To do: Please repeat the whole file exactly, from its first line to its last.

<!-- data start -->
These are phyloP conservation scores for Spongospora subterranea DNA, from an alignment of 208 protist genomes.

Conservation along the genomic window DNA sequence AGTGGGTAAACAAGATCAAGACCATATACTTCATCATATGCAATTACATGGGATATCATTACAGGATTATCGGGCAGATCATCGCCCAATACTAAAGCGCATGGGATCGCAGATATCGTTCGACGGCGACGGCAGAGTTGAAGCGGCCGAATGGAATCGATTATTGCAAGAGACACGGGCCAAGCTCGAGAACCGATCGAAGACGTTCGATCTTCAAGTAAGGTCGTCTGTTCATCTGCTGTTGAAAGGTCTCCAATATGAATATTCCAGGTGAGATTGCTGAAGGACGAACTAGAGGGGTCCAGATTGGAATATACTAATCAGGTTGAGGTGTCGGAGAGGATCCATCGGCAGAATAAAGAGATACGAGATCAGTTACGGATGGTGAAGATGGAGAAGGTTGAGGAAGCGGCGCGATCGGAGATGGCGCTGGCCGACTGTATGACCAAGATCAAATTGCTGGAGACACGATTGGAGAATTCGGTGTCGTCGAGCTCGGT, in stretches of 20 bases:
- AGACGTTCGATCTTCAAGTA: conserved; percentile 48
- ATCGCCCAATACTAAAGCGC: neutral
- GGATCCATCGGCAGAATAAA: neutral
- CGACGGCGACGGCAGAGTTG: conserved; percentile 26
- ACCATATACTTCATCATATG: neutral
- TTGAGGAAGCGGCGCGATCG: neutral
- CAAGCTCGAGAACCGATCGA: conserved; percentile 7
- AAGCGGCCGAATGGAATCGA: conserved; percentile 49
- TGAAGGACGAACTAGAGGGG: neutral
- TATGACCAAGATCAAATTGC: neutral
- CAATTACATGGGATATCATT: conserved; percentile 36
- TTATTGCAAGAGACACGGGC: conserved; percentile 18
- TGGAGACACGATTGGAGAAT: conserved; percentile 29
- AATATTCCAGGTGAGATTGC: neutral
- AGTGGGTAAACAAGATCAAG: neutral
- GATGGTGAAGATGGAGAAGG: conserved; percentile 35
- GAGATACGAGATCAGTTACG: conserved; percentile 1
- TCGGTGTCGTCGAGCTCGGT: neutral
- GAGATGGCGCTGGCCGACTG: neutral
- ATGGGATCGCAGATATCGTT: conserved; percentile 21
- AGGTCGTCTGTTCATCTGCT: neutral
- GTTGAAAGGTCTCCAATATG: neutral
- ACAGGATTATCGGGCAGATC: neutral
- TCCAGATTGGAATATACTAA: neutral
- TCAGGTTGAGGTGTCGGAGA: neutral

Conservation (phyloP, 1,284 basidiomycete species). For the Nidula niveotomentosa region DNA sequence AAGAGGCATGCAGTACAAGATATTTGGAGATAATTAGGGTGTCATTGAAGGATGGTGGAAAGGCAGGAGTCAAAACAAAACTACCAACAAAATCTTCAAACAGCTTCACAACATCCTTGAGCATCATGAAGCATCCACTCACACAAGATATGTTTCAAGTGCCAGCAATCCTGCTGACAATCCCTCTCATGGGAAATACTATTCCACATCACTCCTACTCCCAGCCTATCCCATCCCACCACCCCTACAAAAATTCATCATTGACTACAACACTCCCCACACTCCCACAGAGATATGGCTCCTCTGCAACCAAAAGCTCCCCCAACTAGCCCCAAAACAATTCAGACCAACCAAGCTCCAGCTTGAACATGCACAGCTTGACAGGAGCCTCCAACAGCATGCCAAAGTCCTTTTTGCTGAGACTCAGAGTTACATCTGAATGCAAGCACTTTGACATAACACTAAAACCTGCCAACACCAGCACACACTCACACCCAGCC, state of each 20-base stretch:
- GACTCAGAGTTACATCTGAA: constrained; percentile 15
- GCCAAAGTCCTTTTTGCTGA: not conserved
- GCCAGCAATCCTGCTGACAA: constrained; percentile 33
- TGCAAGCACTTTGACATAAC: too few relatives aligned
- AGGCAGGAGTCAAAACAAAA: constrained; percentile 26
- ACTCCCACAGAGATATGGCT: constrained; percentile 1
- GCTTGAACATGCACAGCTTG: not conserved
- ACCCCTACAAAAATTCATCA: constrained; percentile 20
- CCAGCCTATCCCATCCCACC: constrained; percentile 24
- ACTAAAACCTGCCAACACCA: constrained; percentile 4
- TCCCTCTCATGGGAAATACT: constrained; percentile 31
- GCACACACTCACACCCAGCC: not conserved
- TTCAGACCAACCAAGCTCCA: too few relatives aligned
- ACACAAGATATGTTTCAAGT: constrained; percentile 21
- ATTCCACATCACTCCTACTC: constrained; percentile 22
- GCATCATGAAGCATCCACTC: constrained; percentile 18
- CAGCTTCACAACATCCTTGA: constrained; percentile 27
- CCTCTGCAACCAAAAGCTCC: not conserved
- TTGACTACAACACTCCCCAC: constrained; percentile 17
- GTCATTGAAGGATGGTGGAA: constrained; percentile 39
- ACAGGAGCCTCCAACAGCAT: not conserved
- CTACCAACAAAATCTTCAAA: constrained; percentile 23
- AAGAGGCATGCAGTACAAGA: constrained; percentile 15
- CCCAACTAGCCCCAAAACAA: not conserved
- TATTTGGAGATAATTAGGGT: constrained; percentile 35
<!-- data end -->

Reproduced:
These are phyloP conservation scores for Spongospora subterranea DNA, from an alignment of 208 protist genomes.

Conservation along the genomic window DNA sequence AGTGGGTAAACAAGATCAAGACCATATACTTCATCATATGCAATTACATGGGATATCATTACAGGATTATCGGGCAGATCATCGCCCAATACTAAAGCGCATGGGATCGCAGATATCGTTCGACGGCGACGGCAGAGTTGAAGCGGCCGAATGGAATCGATTATTGCAAGAGACACGGGCCAAGCTCGAGAACCGATCGAAGACGTTCGATCTTCAAGTAAGGTCGTCTGTTCATCTGCTGTTGAAAGGTCTCCAATATGAATATTCCAGGTGAGATTGCTGAAGGACGAACTAGAGGGGTCCAGATTGGAATATACTAATCAGGTTGAGGTGTCGGAGAGGATCCATCGGCAGAATAAAGAGATACGAGATCAGTTACGGATGGTGAAGATGGAGAAGGTTGAGGAAGCGGCGCGATCGGAGATGGCGCTGGCCGACTGTATGACCAAGATCAAATTGCTGGAGACACGATTGGAGAATTCGGTGTCGTCGAGCTCGGT, in stretches of 20 bases:
- AGACGTTCGATCTTCAAGTA: conserved; percentile 48
- ATCGCCCAATACTAAAGCGC: neutral
- GGATCCATCGGCAGAATAAA: neutral
- CGACGGCGACGGCAGAGTTG: conserved; percentile 26
- ACCATATACTTCATCATATG: neutral
- TTGAGGAAGCGGCGCGATCG: neutral
- CAAGCTCGAGAACCGATCGA: conserved; percentile 7
- AAGCGGCCGAATGGAATCGA: conserved; percentile 49
- TGAAGGACGAACTAGAGGGG: neutral
- TATGACCAAGATCAAATTGC: neutral
- CAATTACATGGGATATCATT: conserved; percentile 36
- TTATTGCAAGAGACACGGGC: conserved; percentile 18
- TGGAGACACGATTGGAGAAT: conserved; percentile 29
- AATATTCCAGGTGAGATTGC: neutral
- AGTGGGTAAACAAGATCAAG: neutral
- GATGGTGAAGATGGAGAAGG: conserved; percentile 35
- GAGATACGAGATCAGTTACG: conserved; percentile 1
- TCGGTGTCGTCGAGCTCGGT: neutral
- GAGATGGCGCTGGCCGACTG: neutral
- ATGGGATCGCAGATATCGTT: conserved; percentile 21
- AGGTCGTCTGTTCATCTGCT: neutral
- GTTGAAAGGTCTCCAATATG: neutral
- ACAGGATTATCGGGCAGATC: neutral
- TCCAGATTGGAATATACTAA: neutral
- TCAGGTTGAGGTGTCGGAGA: neutral

Conservation (phyloP, 1,284 basidiomycete species). For the Nidula niveotomentosa region DNA sequence AAGAGGCATGCAGTACAAGATATTTGGAGATAATTAGGGTGTCATTGAAGGATGGTGGAAAGGCAGGAGTCAAAACAAAACTACCAACAAAATCTTCAAACAGCTTCACAACATCCTTGAGCATCATGAAGCATCCACTCACACAAGATATGTTTCAAGTGCCAGCAATCCTGCTGACAATCCCTCTCATGGGAAATACTATTCCACATCACTCCTACTCCCAGCCTATCCCATCCCACCACCCCTACAAAAATTCATCATTGACTACAACACTCCCCACACTCCCACAGAGATATGGCTCCTCTGCAACCAAAAGCTCCCCCAACTAGCCCCAAAACAATTCAGACCAACCAAGCTCCAGCTTGAACATGCACAGCTTGACAGGAGCCTCCAACAGCATGCCAAAGTCCTTTTTGCTGAGACTCAGAGTTACATCTGAATGCAAGCACTTTGACATAACACTAAAACCTGCCAACACCAGCACACACTCACACCCAGCC, state of each 20-base stretch:
- GACTCAGAGTTACATCTGAA: constrained; percentile 15
- GCCAAAGTCCTTTTTGCTGA: not conserved
- GCCAGCAATCCTGCTGACAA: constrained; percentile 33
- TGCAAGCACTTTGACATAAC: too few relatives aligned
- AGGCAGGAGTCAAAACAAAA: constrained; percentile 26
- ACTCCCACAGAGATATGGCT: constrained; percentile 1
- GCTTGAACATGCACAGCTTG: not conserved
- ACCCCTACAAAAATTCATCA: constrained; percentile 20
- CCAGCCTATCCCATCCCACC: constrained; percentile 24
- ACTAAAACCTGCCAACACCA: constrained; percentile 4
- TCCCTCTCATGGGAAATACT: constrained; percentile 31
- GCACACACTCACACCCAGCC: not conserved
- TTCAGACCAACCAAGCTCCA: too few relatives aligned
- ACACAAGATATGTTTCAAGT: constrained; percentile 21
- ATTCCACATCACTCCTACTC: constrained; percentile 22
- GCATCATGAAGCATCCACTC: constrained; percentile 18
- CAGCTTCACAACATCCTTGA: constrained; percentile 27
- CCTCTGCAACCAAAAGCTCC: not conserved
- TTGACTACAACACTCCCCAC: constrained; percentile 17
- GTCATTGAAGGATGGTGGAA: constrained; percentile 39
- ACAGGAGCCTCCAACAGCAT: not conserved
- CTACCAACAAAATCTTCAAA: constrained; percentile 23
- AAGAGGCATGCAGTACAAGA: constrained; percentile 15
- CCCAACTAGCCCCAAAACAA: not conserved
- TATTTGGAGATAATTAGGGT: constrained; percentile 35